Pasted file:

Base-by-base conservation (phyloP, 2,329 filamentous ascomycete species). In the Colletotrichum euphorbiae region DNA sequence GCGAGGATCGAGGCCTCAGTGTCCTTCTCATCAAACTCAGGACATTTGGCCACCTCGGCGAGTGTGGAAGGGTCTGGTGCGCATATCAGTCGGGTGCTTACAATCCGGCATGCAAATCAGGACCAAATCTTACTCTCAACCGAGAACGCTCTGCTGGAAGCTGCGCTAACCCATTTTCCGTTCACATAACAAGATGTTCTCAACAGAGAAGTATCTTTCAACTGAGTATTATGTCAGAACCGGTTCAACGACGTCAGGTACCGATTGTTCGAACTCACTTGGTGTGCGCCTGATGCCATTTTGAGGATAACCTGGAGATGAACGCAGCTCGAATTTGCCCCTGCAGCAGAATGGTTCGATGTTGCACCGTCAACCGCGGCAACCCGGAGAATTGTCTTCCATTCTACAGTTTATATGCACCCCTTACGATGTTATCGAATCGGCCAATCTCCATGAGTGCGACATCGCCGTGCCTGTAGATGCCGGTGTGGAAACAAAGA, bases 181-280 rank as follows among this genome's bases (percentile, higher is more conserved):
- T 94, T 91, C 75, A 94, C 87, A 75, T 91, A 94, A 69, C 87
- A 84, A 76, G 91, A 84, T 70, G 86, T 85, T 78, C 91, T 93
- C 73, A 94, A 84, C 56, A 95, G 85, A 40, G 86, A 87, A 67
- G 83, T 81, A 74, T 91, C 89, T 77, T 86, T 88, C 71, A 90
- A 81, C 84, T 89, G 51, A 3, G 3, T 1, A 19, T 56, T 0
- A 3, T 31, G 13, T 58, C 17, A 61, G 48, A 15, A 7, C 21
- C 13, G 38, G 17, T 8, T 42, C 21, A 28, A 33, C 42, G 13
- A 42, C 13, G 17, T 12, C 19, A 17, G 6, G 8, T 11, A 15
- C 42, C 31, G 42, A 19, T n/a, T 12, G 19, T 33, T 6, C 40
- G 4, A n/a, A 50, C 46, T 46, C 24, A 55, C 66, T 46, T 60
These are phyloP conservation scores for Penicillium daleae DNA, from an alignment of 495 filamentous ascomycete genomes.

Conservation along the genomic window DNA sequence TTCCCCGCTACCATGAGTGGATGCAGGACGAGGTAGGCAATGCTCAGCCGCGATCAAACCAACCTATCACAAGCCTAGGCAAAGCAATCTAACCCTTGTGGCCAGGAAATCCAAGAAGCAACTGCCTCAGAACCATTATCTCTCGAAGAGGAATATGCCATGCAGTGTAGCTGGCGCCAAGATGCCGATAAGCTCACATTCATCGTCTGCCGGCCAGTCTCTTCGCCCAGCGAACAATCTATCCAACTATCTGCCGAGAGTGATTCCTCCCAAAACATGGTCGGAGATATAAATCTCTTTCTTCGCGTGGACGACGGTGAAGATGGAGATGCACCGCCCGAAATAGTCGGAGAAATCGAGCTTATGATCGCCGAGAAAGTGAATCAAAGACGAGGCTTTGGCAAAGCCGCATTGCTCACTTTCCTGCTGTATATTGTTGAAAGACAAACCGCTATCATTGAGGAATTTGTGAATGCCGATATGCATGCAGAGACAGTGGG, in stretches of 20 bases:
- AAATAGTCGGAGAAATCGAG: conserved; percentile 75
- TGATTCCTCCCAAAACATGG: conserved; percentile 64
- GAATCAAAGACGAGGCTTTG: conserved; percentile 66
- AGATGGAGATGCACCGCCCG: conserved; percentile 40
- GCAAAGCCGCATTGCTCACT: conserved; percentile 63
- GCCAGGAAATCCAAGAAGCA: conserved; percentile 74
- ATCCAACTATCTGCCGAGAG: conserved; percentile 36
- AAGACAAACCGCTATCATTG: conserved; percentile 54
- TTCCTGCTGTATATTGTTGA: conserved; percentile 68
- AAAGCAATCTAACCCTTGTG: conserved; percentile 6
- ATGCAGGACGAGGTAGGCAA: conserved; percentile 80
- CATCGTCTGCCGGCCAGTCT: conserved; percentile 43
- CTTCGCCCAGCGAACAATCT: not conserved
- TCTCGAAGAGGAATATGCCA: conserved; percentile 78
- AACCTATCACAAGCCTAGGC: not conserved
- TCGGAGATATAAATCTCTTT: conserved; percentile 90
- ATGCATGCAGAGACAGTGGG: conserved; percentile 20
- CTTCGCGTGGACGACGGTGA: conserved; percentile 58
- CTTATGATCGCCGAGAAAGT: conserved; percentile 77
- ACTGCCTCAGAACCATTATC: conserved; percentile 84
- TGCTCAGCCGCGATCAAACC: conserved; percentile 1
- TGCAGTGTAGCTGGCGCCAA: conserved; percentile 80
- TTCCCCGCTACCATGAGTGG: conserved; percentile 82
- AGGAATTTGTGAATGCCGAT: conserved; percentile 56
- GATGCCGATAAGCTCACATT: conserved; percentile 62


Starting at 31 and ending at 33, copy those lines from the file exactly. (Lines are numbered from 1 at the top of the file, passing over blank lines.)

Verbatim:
- CTTCGCGTGGACGACGGTGA: conserved; percentile 58
- CTTATGATCGCCGAGAAAGT: conserved; percentile 77
- ACTGCCTCAGAACCATTATC: conserved; percentile 84